Dice pools aren't the best place to add a value to the roll, because when you are tossing 5-15 dice each roll that's just a lot of tedious math. Instead treat the Escalation Die (know what, I'm gonna start using ED from here out) value as a straight bonus to the die pool. If you are rolling six dice normally and the ED is a "3" you add three dice for a total dice pool of nine dice, roll as normal after that. It's quicker and will still have an impact on the end result. I don't play any of these systems anymore (its been a couple years at least) so I cannot say how much 1-6 extra dice will impact a given roll, though I would image that it will largely depend on how many dice you start with. Adding six dice to a pool of six dice is much bigger than adding six dice to a pool of fifteen.
As used by Green Ronin's Dragon AGE RPG the AGE system uses 3d6 for all tests (rolls for success/failure). Their mechanic goes to rolling two dice of one color and one more of another color. The odd die is the Dragon Die and makes stunts happen (I discussed this mechanic in detail here). Adding +1-6 to each roll is certainly an option, it will help the PCs hit more often and it will take those crummy rolls that would have been a stunt if they had hit (but didn't) into legit hits that generate stunts. That's probably the simplest way to use the ED for AGE, but I have another idea.
What about adding the ED value to the stunt points generated by successful Stunts? Adding 1-6 more stunt points is pretty huge, especially at the back end where you could double or more the number of points available. Having six points available makes for a memorable, big hit, bit potentially having 12 points could make for some truly jaw-dropping awesome stunts.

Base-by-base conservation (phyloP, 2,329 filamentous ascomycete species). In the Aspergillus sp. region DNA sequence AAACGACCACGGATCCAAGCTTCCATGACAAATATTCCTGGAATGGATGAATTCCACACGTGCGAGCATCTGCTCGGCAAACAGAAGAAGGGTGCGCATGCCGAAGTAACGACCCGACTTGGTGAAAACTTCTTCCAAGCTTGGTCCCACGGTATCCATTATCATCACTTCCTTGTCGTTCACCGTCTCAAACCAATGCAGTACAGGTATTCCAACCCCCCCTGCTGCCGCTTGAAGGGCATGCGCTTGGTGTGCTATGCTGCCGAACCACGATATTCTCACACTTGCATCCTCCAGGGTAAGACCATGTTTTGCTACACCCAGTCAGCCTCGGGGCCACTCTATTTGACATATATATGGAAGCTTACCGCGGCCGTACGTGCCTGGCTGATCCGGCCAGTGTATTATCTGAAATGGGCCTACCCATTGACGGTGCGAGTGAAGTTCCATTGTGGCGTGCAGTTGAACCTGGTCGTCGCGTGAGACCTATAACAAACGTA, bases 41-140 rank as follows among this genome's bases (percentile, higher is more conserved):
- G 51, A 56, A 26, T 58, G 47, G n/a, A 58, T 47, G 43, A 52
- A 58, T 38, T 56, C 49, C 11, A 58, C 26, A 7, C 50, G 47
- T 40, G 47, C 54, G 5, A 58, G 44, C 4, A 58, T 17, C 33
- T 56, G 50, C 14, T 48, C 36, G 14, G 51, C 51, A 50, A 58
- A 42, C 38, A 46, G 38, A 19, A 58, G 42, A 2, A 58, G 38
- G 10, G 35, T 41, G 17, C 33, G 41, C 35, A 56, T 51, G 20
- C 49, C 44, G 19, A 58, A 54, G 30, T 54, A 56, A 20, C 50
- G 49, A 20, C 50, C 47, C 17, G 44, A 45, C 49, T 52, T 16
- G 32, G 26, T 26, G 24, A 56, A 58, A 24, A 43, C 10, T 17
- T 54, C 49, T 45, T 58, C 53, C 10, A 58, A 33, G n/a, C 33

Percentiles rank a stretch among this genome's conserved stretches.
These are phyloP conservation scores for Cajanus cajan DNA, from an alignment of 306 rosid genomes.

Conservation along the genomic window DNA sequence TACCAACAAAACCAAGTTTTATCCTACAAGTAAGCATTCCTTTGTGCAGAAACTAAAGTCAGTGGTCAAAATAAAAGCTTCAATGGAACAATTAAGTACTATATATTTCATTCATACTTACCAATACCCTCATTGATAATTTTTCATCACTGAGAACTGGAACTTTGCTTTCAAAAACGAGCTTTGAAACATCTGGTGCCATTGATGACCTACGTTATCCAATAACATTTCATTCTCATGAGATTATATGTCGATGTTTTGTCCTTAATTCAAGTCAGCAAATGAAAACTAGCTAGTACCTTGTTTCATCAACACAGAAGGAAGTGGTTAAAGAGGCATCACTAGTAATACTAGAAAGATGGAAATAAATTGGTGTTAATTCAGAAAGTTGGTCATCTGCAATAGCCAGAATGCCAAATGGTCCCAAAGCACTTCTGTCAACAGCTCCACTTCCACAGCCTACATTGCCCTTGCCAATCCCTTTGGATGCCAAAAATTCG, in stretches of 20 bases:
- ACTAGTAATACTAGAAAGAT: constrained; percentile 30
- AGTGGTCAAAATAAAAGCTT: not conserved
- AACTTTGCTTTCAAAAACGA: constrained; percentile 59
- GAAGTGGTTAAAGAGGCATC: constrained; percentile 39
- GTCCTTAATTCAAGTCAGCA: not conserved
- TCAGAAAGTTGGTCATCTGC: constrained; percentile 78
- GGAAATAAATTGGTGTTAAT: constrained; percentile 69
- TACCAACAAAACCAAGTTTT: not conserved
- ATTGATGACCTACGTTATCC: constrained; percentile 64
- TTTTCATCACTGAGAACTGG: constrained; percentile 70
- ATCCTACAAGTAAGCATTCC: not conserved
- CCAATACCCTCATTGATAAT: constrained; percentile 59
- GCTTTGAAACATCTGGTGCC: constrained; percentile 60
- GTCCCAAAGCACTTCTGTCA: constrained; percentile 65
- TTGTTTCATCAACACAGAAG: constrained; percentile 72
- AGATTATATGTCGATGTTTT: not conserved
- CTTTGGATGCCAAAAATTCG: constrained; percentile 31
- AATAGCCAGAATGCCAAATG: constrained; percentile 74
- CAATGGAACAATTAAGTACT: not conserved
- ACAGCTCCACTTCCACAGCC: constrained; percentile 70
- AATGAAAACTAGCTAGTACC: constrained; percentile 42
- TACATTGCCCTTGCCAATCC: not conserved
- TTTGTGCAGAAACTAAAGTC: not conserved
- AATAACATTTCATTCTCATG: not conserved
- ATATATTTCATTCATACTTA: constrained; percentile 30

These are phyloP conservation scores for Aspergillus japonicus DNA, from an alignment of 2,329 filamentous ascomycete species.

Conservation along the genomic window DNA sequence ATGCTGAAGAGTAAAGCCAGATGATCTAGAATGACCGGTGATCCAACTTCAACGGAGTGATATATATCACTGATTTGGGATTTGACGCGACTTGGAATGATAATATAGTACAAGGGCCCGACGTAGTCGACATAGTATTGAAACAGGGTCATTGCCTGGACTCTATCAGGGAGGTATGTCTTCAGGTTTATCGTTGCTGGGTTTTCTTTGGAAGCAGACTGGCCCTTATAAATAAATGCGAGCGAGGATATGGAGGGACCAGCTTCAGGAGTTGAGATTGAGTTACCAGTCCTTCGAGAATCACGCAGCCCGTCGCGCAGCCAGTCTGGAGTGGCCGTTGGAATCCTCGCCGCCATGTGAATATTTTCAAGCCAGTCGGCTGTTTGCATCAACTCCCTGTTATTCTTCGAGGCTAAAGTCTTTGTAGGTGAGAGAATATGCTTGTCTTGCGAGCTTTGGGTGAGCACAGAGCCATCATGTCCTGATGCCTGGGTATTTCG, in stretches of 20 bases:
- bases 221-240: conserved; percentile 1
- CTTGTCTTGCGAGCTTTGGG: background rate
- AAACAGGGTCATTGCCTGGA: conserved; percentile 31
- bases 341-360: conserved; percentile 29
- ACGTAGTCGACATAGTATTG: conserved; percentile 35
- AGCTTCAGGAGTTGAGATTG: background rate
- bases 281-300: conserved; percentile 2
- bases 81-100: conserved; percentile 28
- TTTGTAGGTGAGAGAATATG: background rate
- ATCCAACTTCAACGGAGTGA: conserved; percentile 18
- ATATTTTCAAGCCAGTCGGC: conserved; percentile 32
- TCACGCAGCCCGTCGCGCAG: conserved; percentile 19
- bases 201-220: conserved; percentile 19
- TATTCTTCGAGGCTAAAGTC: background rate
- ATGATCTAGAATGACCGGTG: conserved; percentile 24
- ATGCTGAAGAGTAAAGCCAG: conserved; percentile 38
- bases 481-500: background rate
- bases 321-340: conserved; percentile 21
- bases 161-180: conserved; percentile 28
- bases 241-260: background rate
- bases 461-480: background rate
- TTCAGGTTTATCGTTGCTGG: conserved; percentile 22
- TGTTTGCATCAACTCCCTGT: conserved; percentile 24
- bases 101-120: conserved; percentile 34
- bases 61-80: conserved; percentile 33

But wait, I can go further, why not give every PC attack stunt points equal to the ED? If they hit but don't stunt they still get some points to play with, and if they did stunt the add those points. In the 4th round of combat successful hits (or spell casting checks) will automatically generate 3+SP. If you want to encourage fast aggressive combat that's the way to do it. Characters will be able to boost their damage, pierce enemy armor, strike multiple foes, and the like with greater frequency, driving combat to resolution quicker, and making things far more exciting in the process.
I haven't tried porting the ED into another game system yet, so I don't actually know how well it will work. That said, I like the idea of a bonus that applies across the board to PCs to help push combat toward resolution faster. As a rule I think combat should be quick and exciting, but once an encounter goes beyond a certain length that excitement starts to wane, as the encounter turns into a grind.
Of course the ED need not be a d6. For Cypher I could use a d4 and limit the upper end of the bonus to a free level of effort with a further +1. While a system that uses large dice pools might want to go to a d8 or even a d10.
I'd be interested in hear from anybody who has ported the ED from 13th Age into another game system, how they did it, and how well it worked. Likewise, other ideas for how to implement the ED mechanic into the above systems in a way I did not describe would be interesting.
Note: You can find a copy of the 13th Age SRD at www.13thagesrd.com